Focus on fire could lead to false sense of security

by Maryvonne Gray 03 Nov 2014

Focus on fire could lead to false sense of security

AA Insurance has no plans to follow Tower’s move to bring back full replacement cover for fire on house insurance policies.

The insurer says by providing a solution for only one type of event, ie fire, it could take customers' focus away from determining an adequate sum insured for their home.

AA Insurance customer relations manager Amelia Macandrew told Insurance Business: “We are concerned that this type of very limited coverage may lull New Zealand home owners into a false sense of security around the other potentially devastating situations covered by the rest of their home insurance.

“This could shift the focus away from the importance of determining an adequate Sum Insured figure for their home, because they believe they are covered by full replacement insurance when they are not.”

The concern with this approach, she said, was the likelihood that customers would not have adequate Sum Insured cover for the range of events more commonly experienced in New Zealand such as flooding, storms and earthquakes.

“Without focusing on adequately insuring their home under Sum Insured, customers run the risk of being left underinsured should a major disaster strike.”

She said any move to bring back full replacement by AA Insurance in the future would be unlikely to focus solely on a single event.

“We want to ensure that our customers continue to be fully covered for the full range of perils, as they are now.

“Our focus will remain on our customers having the right Sum Insured figure for their circumstances, so they will be adequately covered should they experience any type of loss.

“This means we will continue to educate our customers about the importance of Sum Insured, as well as offer tools such as the online calculator to help them determine the right Sum Insured figure for their home.”

Since Sum Insured was introduced, Macandrew said AA Insurance has only had a handful of total loss claims caused by fire, ie where the home has been damaged beyond repair, plus a number of homes that have incurred significant damage.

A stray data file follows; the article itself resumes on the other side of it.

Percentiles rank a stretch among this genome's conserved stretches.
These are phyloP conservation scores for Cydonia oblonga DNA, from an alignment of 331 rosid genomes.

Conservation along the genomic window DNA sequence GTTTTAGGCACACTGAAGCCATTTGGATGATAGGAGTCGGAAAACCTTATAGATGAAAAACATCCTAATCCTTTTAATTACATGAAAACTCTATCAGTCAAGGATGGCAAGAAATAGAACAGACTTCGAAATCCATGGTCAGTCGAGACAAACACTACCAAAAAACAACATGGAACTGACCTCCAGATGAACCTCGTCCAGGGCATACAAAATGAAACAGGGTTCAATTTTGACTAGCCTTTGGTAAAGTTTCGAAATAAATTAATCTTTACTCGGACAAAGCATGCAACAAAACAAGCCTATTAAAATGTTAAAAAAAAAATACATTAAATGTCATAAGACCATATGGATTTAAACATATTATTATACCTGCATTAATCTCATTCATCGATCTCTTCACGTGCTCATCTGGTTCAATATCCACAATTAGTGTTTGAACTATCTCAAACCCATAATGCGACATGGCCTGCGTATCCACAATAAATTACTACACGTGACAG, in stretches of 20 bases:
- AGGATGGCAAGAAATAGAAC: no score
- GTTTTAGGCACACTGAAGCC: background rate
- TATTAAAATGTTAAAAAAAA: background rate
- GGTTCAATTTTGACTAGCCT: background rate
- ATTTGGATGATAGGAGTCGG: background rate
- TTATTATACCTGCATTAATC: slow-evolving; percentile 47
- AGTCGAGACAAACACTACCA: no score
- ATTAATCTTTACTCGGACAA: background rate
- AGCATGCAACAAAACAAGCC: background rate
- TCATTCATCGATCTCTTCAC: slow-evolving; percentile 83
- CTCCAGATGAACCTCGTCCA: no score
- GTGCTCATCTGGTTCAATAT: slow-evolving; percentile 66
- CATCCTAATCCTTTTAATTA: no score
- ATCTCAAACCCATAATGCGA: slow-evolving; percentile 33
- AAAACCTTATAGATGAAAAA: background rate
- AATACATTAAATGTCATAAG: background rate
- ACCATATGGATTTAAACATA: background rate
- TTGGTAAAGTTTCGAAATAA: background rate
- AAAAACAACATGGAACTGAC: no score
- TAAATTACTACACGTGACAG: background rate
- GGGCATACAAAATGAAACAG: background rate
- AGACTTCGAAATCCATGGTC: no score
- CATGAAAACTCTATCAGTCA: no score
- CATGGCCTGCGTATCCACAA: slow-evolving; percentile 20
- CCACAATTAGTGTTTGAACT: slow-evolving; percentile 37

“All have had a sufficient Sum Insured that covered the rebuild or repair, as have homes that have sustained damage through events other than fire.”

IAG's head of corporate affairs, Craig Dowling, also felt the move could be confusing.
 
"We believe the industry standard of sum insured provides customers with a clear understanding of their cover in the event of a total loss, whereas offering exceptions to the sum insured principal for specific circumstances such as a fire may cause confusion and promote an extra risk of underinsurance that would become evident following an event of another nature. 
 
"Our current approach is to continue encouraging our customers to set the correct sum insured for their home to ensure they are fully protected in the event of a total loss, no matter what the circumstance."
 
He said the company's Need2Know website, www.need2know.org.nz, was designed to give homeowners access to resources, support and advice that will help them to understand the process of establishing their home sum insured.

Direct mutual FMG has continued to offer Full Replacement cover mostly for its core rural market, says FMG general manager products and services, Mike Lange, and not just for fire.

“Full replacement is offered in some other non-rural locations around the country but only in certain circumstances,” he said.

“The Canterbury earthquakes have prompted a change in the way insurers approach house insurance, and while our mixed approach is also partly prompted by the earthquakes, it’s more so around a need to remain focused and supportive of rural New Zealand – our core rural client base.”
1 Comments
  • AA really? 3/11/2014 1:43:02 p.m.
    All the more reason to use a broker who would explain the differences comprehensively to the customer.
    Post a reply